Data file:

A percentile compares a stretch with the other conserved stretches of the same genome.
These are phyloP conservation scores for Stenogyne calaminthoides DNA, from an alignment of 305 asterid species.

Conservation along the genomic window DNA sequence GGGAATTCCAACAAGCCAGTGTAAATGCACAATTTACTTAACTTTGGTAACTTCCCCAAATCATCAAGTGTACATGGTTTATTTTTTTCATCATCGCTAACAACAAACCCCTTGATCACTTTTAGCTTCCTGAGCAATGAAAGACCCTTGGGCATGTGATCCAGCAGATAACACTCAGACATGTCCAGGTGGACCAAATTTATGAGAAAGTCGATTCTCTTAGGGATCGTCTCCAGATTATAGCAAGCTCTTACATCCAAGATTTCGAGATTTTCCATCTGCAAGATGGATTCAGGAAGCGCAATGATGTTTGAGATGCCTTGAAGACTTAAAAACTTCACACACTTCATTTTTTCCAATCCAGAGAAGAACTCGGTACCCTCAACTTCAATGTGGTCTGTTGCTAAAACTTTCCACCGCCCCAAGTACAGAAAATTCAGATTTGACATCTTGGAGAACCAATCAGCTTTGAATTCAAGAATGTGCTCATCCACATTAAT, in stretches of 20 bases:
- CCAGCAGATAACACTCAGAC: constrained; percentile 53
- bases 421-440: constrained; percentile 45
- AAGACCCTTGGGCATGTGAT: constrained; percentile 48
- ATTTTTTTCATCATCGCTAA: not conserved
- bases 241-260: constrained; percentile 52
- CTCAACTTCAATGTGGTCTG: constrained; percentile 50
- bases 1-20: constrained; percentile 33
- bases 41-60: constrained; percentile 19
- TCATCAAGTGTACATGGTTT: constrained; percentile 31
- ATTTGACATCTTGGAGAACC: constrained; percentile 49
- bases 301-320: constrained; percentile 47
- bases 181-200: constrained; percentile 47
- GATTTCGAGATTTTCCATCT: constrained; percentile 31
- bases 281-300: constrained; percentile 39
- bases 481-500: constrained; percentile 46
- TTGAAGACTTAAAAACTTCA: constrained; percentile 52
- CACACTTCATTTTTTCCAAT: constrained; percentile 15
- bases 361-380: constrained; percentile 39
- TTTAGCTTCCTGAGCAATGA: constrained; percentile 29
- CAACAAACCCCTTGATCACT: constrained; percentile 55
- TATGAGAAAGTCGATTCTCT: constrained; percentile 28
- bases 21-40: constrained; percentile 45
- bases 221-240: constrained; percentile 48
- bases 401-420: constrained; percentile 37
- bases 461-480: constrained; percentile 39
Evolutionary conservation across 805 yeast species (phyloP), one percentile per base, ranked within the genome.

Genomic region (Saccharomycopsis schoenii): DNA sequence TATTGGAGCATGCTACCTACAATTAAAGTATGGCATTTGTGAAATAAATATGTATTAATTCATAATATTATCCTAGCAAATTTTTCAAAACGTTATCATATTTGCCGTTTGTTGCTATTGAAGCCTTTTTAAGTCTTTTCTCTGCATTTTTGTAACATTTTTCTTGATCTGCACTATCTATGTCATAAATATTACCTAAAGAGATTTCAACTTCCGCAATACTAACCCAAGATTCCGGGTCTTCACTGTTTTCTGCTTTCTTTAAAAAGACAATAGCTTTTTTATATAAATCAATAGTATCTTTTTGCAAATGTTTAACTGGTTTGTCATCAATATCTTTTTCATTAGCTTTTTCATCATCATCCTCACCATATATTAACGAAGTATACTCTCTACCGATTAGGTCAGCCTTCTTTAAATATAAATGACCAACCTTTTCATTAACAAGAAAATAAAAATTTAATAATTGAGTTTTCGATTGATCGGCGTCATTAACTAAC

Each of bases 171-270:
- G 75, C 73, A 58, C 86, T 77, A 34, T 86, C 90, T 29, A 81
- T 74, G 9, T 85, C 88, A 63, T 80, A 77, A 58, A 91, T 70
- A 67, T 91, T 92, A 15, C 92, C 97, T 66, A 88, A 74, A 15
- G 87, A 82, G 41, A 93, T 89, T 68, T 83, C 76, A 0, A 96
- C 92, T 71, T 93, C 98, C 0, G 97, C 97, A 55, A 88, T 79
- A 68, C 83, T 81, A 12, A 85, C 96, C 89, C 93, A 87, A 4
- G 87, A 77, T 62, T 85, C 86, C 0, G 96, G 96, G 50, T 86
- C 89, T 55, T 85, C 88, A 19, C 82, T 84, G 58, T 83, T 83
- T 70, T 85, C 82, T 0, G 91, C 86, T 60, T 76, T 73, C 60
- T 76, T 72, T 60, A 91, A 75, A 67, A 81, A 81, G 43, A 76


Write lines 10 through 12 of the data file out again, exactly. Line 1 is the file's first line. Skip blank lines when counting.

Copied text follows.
- bases 1-20: constrained; percentile 33
- bases 41-60: constrained; percentile 19
- TCATCAAGTGTACATGGTTT: constrained; percentile 31